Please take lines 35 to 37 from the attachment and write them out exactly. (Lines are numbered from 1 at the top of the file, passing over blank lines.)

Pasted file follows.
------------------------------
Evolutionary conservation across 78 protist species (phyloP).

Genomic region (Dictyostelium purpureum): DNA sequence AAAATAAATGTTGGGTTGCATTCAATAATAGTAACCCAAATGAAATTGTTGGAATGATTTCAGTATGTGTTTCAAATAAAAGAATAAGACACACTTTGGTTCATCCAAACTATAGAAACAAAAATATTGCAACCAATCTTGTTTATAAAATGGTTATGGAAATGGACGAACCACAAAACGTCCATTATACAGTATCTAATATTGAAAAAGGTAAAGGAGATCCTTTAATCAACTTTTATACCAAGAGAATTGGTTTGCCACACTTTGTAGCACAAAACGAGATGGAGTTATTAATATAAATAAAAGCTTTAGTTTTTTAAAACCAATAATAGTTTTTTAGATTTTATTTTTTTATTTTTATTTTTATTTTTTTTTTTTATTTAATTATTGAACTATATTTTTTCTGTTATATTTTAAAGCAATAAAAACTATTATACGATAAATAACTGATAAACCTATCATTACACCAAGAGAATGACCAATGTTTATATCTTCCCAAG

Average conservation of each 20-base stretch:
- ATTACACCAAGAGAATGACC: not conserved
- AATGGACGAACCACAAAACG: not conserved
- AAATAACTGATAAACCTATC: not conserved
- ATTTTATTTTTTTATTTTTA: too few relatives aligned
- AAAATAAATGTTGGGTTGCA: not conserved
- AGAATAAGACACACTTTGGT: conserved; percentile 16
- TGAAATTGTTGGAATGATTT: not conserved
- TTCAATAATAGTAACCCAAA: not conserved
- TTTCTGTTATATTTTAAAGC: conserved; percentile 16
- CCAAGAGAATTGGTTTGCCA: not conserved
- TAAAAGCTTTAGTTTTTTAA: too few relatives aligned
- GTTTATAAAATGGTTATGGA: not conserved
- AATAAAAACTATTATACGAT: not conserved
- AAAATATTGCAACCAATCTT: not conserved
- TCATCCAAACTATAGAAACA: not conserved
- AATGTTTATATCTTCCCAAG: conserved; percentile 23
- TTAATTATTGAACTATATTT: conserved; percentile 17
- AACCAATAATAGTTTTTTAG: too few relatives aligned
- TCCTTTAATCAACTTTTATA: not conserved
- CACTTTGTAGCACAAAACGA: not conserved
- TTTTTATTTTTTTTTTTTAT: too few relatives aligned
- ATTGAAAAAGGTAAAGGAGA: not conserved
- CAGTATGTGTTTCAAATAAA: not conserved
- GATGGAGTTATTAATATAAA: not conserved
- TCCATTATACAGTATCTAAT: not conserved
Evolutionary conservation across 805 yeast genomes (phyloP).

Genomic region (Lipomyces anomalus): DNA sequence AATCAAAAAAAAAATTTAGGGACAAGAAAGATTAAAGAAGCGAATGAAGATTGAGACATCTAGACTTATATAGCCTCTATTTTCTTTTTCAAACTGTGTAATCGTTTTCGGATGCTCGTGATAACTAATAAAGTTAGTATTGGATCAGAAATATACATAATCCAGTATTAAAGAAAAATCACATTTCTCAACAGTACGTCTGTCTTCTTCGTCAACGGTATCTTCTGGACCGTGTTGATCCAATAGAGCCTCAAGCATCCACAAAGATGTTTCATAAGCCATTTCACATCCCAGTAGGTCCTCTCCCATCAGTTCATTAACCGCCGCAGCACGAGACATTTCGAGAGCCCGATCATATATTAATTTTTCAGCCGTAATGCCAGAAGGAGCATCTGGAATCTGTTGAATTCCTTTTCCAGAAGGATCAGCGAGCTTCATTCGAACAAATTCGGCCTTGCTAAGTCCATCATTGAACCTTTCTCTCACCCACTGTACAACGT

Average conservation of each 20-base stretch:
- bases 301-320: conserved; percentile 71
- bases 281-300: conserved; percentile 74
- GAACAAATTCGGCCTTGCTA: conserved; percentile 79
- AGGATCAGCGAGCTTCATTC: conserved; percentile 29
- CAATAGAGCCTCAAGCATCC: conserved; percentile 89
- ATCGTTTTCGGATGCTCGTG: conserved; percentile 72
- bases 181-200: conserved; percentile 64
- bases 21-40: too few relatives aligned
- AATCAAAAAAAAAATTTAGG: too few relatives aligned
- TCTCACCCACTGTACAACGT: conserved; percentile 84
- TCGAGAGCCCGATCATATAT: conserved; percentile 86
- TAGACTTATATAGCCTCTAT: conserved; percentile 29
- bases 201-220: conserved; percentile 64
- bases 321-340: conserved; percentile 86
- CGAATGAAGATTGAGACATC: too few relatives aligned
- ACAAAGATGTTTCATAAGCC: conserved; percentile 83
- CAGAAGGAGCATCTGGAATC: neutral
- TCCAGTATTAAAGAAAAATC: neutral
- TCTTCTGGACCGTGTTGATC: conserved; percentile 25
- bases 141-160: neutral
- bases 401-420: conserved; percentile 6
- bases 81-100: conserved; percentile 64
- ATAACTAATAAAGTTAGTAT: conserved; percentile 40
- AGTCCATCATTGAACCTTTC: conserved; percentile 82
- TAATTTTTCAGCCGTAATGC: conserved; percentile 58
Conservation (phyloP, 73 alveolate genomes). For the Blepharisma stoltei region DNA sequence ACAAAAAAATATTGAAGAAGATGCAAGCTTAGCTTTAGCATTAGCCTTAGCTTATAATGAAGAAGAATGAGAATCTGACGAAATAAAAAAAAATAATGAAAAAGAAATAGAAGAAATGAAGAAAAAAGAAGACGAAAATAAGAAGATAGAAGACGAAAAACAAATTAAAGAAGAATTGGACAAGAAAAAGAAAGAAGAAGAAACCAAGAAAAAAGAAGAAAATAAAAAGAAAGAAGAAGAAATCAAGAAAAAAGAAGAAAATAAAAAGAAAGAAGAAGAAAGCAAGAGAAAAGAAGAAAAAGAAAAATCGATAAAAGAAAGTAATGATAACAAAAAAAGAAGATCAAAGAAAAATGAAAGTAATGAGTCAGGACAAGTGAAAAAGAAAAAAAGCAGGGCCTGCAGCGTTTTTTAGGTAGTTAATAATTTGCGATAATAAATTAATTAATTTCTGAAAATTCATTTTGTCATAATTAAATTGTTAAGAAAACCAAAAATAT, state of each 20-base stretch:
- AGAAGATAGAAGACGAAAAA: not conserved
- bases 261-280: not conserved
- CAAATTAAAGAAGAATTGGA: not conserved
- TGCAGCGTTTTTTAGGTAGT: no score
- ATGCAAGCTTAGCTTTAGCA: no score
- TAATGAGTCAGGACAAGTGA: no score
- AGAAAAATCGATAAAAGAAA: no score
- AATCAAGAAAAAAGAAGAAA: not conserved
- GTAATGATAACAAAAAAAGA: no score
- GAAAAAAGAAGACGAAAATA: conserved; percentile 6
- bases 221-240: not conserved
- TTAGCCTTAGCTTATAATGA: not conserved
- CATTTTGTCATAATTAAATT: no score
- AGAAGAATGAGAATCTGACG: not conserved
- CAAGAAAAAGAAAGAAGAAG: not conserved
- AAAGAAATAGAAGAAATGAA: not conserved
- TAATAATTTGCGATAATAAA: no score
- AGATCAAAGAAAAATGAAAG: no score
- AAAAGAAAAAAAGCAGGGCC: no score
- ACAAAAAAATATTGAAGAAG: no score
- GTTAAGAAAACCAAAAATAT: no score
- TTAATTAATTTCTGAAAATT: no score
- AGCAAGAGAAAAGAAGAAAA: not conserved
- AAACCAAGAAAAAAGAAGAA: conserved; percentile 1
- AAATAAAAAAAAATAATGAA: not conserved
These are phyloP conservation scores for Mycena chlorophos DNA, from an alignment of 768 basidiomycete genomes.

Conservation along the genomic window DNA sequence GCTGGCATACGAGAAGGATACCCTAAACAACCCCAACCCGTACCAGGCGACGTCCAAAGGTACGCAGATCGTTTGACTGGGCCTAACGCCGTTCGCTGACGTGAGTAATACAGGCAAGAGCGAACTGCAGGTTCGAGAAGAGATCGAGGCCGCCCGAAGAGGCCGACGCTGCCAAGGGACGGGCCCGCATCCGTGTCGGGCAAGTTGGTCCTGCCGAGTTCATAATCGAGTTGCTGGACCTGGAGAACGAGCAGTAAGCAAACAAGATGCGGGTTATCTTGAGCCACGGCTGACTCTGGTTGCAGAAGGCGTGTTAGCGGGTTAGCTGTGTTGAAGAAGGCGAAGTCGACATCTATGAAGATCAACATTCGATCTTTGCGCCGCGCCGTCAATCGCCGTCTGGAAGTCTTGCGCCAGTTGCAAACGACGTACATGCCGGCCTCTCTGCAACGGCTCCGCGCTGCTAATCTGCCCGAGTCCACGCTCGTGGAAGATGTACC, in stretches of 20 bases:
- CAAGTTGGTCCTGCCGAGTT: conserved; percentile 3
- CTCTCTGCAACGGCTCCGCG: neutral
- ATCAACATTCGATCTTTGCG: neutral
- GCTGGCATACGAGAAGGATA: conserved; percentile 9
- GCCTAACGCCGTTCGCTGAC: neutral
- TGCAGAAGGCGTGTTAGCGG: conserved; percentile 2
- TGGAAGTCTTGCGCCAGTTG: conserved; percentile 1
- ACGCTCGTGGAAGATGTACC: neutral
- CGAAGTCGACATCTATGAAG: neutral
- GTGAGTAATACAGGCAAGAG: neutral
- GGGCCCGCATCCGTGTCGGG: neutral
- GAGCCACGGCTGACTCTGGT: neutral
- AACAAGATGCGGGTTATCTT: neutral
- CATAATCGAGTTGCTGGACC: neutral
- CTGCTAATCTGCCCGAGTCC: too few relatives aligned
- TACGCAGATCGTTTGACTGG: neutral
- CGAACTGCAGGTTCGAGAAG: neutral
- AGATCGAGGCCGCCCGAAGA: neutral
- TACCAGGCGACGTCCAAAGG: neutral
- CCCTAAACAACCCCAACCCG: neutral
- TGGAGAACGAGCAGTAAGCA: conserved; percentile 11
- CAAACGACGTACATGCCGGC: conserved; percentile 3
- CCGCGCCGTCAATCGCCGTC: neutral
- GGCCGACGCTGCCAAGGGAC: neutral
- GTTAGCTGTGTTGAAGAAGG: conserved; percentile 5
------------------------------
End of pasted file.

- AGGATCAGCGAGCTTCATTC: conserved; percentile 29
- CAATAGAGCCTCAAGCATCC: conserved; percentile 89
- ATCGTTTTCGGATGCTCGTG: conserved; percentile 72